The saying goes, “Healthy mind, healthy body.” But how often do we tend, acknowledge and nurture our mental health?
Mental illness shouldn’t be dismissed as something to simply “walk off.” Nor will “manning up” do the job. And being pegged as “crazy” is worlds away from resolving the problem. Mental illness is a disease that takes on many forms—from anxiety, bipolar disorder and depression to eating disorders and substance abuse.
In popular culture, we’ve seen prominent black men, like Kid Cudi and Kanye West, have bouts of mental illness in the public eye. And in an interview with Complex, Chance the Rapper, Mr. #BlackBoyJoy himself, spoke up about his issues with anxiety. “I don’t remember people talking about anxiety; I don’t remember, when I was growing up, that really being a thing,” Chance said.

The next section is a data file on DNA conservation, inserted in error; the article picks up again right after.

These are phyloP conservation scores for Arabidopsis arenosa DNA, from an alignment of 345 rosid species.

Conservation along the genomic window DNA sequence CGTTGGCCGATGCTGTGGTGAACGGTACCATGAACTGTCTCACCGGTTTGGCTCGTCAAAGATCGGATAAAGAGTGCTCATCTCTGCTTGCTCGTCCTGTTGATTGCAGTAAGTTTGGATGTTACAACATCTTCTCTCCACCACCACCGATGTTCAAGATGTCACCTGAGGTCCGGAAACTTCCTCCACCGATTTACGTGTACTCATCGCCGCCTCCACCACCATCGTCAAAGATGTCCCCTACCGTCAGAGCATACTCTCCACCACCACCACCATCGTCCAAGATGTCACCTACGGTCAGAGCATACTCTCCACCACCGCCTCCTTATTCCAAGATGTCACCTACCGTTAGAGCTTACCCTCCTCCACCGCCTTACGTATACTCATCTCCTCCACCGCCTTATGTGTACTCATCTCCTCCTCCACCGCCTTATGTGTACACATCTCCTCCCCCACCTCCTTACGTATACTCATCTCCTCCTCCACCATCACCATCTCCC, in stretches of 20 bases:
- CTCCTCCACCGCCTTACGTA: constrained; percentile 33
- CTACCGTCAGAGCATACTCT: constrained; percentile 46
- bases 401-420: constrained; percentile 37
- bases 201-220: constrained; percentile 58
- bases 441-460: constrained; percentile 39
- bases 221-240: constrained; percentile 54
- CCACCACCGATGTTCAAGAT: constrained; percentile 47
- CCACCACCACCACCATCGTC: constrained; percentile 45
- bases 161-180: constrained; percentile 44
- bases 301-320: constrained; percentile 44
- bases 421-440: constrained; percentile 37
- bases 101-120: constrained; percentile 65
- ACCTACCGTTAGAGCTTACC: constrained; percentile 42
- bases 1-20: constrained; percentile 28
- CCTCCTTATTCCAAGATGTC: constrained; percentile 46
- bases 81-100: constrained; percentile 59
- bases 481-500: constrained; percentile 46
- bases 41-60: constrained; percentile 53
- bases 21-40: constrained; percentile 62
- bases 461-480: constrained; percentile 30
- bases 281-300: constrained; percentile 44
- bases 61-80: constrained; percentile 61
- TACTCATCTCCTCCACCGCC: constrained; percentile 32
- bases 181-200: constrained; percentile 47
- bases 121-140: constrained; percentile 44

Be clear: These celebrities are human, with real afflictions and illnesses. Still, mental illness is often kept quiet in communities of color.
“Stigma is, I believe, largely based on fear. Fear of the unknown, fear of not understanding of what is going on,” first lady of New York City Chirlane McCray told The Root. “And mental illness is kind of an invisible disease.”
In 2013 McCray opened up about her daughter’s struggle with addiction. Since then she has established Thrive NYC, a program focusing on mental health and substance abuse. McCray is also now at the helm of a coalition on mental health: Cities Thrive.
As Minority Health Month comes to a close, we encourage you to take care of all facets of your being: mind, body and soul. Above, watch New York’s first lady, Chirlane McCray, talk about mental health.